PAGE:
During our hopes and dreams conferences, parents and students are asked to bring in a student profile sheet that we sent out in our summer mailing. This profile sheet outlines the student’s strengths and challenges within various transferable skills categories and most importantly, provides insight about the student’s likes, dislikes, hobbies, and interests. This is an important part of our process as the student is given a voice and opportunity to advocate for him or herself from the very first conference, which helps later on in the year with our student-led conferences. We use this opportunity to learn about the whole student and also engage them with the goal setting process, while introducing them to the transferable skills. We work together as a PLP team (student, teacher, guardian) to create meaningful goals for each of the transferable skill categories. This is often the time when parents will ask about our grading policies as well. We’ve found that taking the time in this first conference to talk face-to-face and explain our philosophy around proficiency-based learning has had a profound impact on how the rest of the year (and subsequent years) will go. Once parents and students are introduced to our system from that first meeting and understand our expectation and teaching philosophy, there are seldom any questions or complaints to follow.

Since our entire district has completely moved to PBL, there has been a greater volume of information going home to all parents about the shift, which in turn has brought up more questions about PBL than we have had in the past. Though we haven’t had to make any philosophical changes to our practice on Swift House, it has provided an opportunity for us to take a step back and reflect on not only how we are using PBL, but why we do it. On a professional level, this has also become inspiring work to both share with other educators and learn what others think about PBL and how they are implementing it. Just recently, we adopted a ‘crash course to PBL’ document that was created by a group of progressive teachers in Shelburne Community School. As the Swift House teachers revised the original document to fit our team, it sparked thoughtful and productive conversation amongst us, especially regarding communication and transparency with parents.

As the state continues to shift towards proficiency based grade requirements, it is so important that we are being as open with communication as we can with parents. Though there can be a sense of dissonance between this work and the traditional system that so many are used to, it’s important to keep in mind that payoff that this has for student learning and investment.

Wednesday, September 7, 2016

Building a Learning Community

Over the next few weeks, we'll be featuring teachers throughout Vermont as they implement personal learning in their classrooms. Today's post is by Don Taylor of Main Street Middle School in Montpelier.

Across the state, teachers and students have spent the first few days of school establishing norms, getting to know their new students and creating positive learning communities. Working with the guidelines provided by Act 77, educators are venturing into new territory on three fronts: personalized learning, proficiency-based learning, and flexible pathways. The Middle Grades Collaborative and Tarrant Institute for Innovative Education have created a model for understanding these pillars of personalized learning in support of educators and students (see graphic).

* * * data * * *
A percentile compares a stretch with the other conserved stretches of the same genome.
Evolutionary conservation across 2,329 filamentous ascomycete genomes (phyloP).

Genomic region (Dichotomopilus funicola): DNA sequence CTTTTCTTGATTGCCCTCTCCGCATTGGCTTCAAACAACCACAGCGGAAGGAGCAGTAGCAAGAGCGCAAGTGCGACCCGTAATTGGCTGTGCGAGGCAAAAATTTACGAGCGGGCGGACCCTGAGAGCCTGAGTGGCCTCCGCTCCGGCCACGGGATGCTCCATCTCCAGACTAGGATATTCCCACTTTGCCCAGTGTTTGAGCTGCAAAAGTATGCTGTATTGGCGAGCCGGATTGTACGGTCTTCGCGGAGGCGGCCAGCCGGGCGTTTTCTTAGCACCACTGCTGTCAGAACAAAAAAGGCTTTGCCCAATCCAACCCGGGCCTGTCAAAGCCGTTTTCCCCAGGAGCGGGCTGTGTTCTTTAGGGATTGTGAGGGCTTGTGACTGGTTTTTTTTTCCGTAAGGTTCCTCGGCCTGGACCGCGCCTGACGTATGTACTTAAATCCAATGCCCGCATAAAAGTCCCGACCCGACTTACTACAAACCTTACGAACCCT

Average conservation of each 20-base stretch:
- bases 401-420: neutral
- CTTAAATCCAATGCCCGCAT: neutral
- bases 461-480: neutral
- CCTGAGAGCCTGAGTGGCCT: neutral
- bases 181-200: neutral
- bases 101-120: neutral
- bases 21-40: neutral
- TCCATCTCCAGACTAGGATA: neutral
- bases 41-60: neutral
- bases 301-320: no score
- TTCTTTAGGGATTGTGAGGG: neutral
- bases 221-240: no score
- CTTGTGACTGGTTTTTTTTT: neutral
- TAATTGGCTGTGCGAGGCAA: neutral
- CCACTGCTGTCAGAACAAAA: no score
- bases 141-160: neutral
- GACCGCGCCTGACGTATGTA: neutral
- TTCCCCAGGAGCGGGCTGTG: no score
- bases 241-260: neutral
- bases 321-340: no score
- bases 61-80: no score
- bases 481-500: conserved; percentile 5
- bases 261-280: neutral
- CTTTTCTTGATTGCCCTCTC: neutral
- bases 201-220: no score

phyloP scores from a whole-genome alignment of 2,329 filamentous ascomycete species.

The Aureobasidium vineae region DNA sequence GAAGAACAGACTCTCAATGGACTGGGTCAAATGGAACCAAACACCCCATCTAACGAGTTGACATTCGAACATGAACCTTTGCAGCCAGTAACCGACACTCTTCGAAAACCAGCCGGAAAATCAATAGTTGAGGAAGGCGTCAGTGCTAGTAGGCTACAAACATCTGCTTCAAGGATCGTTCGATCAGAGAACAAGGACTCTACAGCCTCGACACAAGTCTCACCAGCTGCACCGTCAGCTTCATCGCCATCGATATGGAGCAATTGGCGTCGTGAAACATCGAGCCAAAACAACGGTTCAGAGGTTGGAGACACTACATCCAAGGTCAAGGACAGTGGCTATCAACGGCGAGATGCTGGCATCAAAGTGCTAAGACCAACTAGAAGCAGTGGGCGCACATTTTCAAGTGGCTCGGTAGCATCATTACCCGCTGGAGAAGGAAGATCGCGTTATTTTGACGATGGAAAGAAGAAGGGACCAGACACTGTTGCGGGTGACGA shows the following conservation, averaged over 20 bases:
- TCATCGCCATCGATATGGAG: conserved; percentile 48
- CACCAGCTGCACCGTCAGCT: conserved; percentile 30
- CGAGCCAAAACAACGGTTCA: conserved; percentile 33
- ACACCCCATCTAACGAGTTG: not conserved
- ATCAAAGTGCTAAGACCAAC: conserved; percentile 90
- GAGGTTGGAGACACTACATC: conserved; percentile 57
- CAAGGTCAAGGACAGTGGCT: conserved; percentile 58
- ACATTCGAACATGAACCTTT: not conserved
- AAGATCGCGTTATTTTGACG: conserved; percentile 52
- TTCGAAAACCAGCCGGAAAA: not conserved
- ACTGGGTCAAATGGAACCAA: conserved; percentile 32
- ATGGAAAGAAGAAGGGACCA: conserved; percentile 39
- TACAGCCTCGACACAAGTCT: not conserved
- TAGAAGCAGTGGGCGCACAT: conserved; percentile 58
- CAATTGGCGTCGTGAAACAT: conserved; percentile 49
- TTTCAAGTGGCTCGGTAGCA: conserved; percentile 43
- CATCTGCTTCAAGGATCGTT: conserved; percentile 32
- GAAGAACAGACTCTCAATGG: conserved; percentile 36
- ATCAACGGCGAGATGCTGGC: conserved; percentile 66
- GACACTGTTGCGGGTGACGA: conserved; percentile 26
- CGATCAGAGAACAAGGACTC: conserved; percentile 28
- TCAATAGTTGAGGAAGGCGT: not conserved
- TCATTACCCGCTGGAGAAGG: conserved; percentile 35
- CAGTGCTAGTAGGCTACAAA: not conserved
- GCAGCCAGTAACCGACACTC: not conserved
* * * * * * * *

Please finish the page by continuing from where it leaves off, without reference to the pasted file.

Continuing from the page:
Courtesy of the Middle Grades Collaborative

Team Summit at Main Street Middle School in Montpelier has focused the first few days of school developing scaffolded instruction aligned with the Personal Learning Framework. Students entering the Team Summit learning environment spent time framing their identity as individuals, students, and citizens (in real time and in the digital world) of the Team Summit community. This initial brainstorming will serve as the basis for the Identity section of student personal learning plans.

In a new development, Summit students were then asked to translate Vermont’s transferable skills into student-friendly language. Students ranked the skills in order of importance and in small groups, identified the ten most important behaviors reflected in those standards. Subsequently, students will vote on the top ten transferable skills and dispositions required for success on Team Summit. Those student-selected dispositions will then become our Team Summit Constitution.

As students continue to work through the Identity stage of the Personal Learning Framework, their understanding of the transferable skills will help them to develop initial goals. This scaffolding will allow us to begin the Growth and Reflection phase earlier than in years past. Additionally, working with the transferable skills in kid-friendly language facilitates the use of common language that can be used across personal and proficiency-based learning.

Student translation of transferable skills
Furthermore, by incorporating elements of personal learning and the PLP into the development of the learning community, teachers and students can begin building relationships based on student strengths, challenges, and goals. Building these relationships early can be a key factor in student and team success.